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to respond to different profiles and needs. Ready-made solutions for this simply do not
exist. From a psychological point of view, the skills required will change along with the
rapid development of the technology.This is perhaps the greatest challenge to the designers
and content providers in terms of harnessing the power of mobile devices at any given time,
while simultaneously ensuring as far as possible that the solutions proposed are not so tied
to a particular software or hardware solution that they will quickly become obsolete.
A study completed in 2002 into how wireless computing is perceived in the museum
setting stressed that issues related to interfaces and location-sensitive applications are
considered most important by museum patrons and wireless systems designers alike.
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Museum professionals considered the administrative functions of the technology to be
most important. Given the differing concerns of the three groups involved, this is not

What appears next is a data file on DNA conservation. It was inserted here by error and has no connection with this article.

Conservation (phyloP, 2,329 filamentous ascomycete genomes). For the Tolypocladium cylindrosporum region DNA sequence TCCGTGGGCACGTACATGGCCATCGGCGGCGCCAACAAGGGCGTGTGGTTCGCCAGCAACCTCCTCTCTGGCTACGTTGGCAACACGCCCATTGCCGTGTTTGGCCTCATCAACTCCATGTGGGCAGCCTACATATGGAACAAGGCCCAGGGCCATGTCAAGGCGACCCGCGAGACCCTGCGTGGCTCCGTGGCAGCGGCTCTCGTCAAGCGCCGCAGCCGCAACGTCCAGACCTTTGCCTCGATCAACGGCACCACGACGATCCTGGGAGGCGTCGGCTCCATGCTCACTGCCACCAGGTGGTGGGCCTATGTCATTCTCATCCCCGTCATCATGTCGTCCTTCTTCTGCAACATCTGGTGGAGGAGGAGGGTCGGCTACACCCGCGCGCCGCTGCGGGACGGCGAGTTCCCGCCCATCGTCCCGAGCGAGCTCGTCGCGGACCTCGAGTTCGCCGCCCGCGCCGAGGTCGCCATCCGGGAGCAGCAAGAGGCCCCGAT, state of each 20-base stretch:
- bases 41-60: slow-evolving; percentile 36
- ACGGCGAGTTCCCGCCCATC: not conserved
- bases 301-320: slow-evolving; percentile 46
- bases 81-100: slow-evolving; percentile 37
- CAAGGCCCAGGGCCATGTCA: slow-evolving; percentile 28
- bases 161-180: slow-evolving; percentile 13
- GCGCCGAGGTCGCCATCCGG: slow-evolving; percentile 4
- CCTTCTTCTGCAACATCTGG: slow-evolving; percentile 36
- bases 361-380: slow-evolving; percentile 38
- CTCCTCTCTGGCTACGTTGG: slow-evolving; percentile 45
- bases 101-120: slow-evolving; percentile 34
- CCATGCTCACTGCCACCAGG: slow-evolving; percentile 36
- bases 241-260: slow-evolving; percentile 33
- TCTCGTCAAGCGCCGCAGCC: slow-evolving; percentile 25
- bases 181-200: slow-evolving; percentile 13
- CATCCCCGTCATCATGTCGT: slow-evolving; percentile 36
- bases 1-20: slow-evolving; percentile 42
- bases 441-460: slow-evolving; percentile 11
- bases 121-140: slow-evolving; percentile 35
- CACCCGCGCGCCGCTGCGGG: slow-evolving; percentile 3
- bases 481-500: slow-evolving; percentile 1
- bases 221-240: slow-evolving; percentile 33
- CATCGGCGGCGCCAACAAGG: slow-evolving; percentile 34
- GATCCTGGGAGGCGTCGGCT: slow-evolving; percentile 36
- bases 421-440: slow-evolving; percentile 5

overly surprising. Since the introduction of new technologies inevitably precedes a solid
understanding of the tools currently on offer (and their specific features), it will take time
and an increase in the number of organisations offering wireless access in order to reach
a consensus.The flexible nature of the technology means that it should be able to meet
both requirements.
Mobile Access to
Cultural Information
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176 Gay, G., Spinazze, A. and Stefanone, M. (2002),"Handscape: Exploring potential use scenarios for mobile
computing in museums" in Cultivate Interactive, Issue 8, November 2002:
http://www.cultivate-int.org/issue8/handscape/
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